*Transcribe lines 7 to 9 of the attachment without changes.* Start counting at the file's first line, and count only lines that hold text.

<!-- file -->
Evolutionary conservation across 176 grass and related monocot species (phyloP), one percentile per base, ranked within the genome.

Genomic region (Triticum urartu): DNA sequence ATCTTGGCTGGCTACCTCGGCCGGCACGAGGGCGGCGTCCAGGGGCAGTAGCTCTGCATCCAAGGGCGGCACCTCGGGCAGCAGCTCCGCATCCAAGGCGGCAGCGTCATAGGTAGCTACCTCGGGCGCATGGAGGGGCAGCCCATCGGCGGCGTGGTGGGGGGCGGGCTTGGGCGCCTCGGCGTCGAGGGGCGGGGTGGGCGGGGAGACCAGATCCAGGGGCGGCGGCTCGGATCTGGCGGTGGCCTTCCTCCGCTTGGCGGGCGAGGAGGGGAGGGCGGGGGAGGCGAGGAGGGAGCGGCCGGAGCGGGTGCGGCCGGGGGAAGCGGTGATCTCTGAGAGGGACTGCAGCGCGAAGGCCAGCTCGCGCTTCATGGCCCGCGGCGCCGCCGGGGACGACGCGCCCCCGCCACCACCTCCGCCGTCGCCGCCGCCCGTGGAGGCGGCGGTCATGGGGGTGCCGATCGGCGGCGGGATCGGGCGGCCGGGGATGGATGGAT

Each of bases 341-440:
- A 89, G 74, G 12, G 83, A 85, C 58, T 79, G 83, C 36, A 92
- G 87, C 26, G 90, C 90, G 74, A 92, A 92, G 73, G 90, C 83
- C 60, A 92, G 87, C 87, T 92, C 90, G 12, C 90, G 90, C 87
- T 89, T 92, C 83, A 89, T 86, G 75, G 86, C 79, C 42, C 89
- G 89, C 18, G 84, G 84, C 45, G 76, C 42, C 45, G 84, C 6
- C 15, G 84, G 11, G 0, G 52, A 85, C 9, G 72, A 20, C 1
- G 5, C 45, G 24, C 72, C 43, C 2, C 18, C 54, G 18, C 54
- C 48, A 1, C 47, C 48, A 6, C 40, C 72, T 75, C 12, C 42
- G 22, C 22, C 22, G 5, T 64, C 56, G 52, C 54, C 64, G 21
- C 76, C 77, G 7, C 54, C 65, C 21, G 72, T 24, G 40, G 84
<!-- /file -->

- T 89, T 92, C 83, A 89, T 86, G 75, G 86, C 79, C 42, C 89
- G 89, C 18, G 84, G 84, C 45, G 76, C 42, C 45, G 84, C 6
- C 15, G 84, G 11, G 0, G 52, A 85, C 9, G 72, A 20, C 1